There is a vast literature about youth aggression and violence, much of it around sport, leisure, and play, which tries to understand adolescent impulses toward healthy or risky behaviors. Generally researchers agree that a combination of personal factors, including gender and age, and social factors, including home/family environment, school setting, and peer relationships, affect youth participation in aggression/violence, delinquency, drug or alcohol use, sexual behavior, and the like. Studies show strong connections between personal qualities, such as a resilient personality, adaptive learning, and coping/resistance skills, and higher achievement in school, less problem behavior, and lifelong success. Many of these same studies show strong associations between social-environmental influences, such as strong bonds to healthy community institutions (e.g., school, family, neighborhood) and positive life outcomes. This research has led to a number of strong programs for youth that help build skills and strengthen the social environment, including Life Skills Training, All Stars, and Family Strengthening. Critical to the success of these programs is the skills building and environmental strengthening they combine with information sharing—information alone does not help and may actually hurt the people it is aimed at.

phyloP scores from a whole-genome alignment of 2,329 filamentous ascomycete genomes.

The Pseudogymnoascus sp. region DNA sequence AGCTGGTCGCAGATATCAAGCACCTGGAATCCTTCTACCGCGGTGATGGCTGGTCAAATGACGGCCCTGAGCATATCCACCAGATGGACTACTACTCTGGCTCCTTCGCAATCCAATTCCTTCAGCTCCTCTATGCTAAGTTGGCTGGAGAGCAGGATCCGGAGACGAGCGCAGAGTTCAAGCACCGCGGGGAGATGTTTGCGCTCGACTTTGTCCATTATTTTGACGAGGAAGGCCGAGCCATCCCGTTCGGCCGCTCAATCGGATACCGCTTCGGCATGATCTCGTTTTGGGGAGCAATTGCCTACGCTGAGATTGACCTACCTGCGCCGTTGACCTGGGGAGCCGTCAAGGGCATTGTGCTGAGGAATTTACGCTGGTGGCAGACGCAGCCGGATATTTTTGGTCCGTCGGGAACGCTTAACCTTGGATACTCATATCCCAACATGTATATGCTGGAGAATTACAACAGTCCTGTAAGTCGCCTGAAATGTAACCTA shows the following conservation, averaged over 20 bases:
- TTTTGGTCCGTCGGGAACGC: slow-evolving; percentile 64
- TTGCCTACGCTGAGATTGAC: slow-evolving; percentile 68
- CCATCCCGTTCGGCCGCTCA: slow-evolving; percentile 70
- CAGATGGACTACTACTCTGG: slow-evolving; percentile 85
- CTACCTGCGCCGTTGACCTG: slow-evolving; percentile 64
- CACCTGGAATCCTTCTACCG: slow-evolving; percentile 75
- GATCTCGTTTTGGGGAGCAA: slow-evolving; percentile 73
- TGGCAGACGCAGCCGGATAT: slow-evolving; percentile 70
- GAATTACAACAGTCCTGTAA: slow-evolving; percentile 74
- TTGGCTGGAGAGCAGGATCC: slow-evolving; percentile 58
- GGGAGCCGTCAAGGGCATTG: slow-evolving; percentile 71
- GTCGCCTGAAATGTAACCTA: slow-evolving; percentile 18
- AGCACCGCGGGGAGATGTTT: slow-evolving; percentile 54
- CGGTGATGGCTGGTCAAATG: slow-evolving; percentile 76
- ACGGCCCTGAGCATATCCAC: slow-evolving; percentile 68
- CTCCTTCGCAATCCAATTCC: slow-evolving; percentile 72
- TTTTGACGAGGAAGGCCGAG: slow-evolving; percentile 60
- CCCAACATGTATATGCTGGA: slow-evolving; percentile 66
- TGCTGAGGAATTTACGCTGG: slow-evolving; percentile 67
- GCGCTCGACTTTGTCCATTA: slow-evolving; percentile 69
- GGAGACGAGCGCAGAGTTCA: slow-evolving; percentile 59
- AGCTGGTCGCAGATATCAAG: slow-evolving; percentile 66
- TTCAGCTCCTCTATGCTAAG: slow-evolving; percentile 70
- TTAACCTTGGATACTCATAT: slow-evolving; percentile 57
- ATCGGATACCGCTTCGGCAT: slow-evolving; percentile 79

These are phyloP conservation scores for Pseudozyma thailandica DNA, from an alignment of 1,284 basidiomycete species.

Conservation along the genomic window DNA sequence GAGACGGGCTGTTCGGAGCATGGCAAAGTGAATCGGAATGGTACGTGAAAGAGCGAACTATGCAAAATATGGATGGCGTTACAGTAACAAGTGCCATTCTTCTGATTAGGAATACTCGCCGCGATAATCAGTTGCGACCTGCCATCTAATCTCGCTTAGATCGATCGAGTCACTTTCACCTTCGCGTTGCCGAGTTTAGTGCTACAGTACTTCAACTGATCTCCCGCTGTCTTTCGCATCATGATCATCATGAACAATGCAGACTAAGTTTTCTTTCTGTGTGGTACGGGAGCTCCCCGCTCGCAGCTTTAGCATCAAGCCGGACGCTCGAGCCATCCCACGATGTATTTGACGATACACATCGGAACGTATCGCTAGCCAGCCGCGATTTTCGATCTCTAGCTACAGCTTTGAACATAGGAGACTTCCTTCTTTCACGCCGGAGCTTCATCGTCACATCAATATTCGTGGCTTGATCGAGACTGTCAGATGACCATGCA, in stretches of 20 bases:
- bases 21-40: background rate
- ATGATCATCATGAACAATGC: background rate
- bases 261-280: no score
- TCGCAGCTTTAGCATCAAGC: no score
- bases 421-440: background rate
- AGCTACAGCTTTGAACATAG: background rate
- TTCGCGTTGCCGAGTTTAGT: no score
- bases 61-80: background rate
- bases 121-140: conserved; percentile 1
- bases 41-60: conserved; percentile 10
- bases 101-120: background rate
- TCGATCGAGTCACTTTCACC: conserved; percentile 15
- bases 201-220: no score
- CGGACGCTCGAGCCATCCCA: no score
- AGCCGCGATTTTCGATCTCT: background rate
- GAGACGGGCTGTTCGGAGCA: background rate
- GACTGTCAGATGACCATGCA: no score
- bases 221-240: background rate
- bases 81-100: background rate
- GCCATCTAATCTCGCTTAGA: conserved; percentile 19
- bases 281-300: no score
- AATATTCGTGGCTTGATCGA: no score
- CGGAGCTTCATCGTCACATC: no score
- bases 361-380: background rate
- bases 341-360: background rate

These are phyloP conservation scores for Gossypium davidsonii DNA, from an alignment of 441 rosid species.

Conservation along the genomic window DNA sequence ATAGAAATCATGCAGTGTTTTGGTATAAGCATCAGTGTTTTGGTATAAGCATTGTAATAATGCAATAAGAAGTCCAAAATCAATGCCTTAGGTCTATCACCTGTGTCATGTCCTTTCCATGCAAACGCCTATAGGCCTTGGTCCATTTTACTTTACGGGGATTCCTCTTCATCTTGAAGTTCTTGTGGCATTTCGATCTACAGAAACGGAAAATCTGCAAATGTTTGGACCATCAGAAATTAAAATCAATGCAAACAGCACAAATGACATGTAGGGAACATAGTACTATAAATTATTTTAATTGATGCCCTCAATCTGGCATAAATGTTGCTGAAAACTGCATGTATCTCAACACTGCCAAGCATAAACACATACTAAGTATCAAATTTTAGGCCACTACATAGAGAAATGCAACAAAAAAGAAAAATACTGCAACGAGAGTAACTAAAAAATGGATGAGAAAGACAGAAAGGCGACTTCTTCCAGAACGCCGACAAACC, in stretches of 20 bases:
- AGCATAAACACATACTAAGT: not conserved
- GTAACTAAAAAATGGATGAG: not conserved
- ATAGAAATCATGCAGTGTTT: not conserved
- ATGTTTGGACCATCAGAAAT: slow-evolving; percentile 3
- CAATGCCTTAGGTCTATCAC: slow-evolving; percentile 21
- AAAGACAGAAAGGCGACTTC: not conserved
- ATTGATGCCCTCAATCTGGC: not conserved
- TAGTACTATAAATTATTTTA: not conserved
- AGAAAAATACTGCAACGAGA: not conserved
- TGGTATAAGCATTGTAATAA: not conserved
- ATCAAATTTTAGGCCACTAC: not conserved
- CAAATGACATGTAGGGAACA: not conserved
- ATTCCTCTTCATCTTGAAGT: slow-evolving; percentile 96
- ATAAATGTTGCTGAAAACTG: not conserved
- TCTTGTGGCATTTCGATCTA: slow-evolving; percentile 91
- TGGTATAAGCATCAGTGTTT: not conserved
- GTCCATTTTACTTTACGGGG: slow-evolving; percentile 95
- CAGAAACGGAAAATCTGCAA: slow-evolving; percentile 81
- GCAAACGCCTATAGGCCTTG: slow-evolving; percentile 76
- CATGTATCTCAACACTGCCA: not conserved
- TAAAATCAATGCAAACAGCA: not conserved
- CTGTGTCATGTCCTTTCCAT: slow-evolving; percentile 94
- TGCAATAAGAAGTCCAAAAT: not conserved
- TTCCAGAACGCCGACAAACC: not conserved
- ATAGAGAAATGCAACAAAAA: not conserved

Another significant body of literature shows connections between personal (including DNA) and social-environmental forces and the most severe problem behaviors, such as eating disorders, HIV/AIDS, and drug addiction. Much of the genetic research that has been done on animals focuses on individual stimulus-response (Skinnerian) behaviors. For instance, scientists have been able to decrease desires for a substance (something as simple as sugar) by combining it with an unpleasant one (such as morphine). Many studies have shown that releasing addicts or criminals from prisons back to their unhealthy environments arouses the same “cravings” in them and is likely to lead to re-offending or re-abusing substances; some of these cravings can be controlled with “safe” stimulation and personal control practices that help internalize the value of abstinence. Research on dopamine, naturally produced by the body, suggests it can be regulated to affect drug and eating disorders and may hold a key to reducing problems of obesity and addiction. Similar studies point to the importance of serotonin, or seroconversion, in HIV/AIDS intravenous drug users. Even heavily individual and biological studies, however, point to the glut of social and environmental forces that are beyond the control of the individual and suggest the need to improve this environment. For instance, two cardinal features of human eating disorders are binge eating and body weight/body image, so understanding the social norms around a healthy body, controlling the availability of unhealthy eating patterns (e.g., “Supersize me”), and providing mechanisms to control behavioral and neuro-chemical abnormalities are critical.
SEE ALSO Choice in Psychology; Obesity; Optimizing Behavior; Overeating; Rationality; Self-Monitoring; Undereating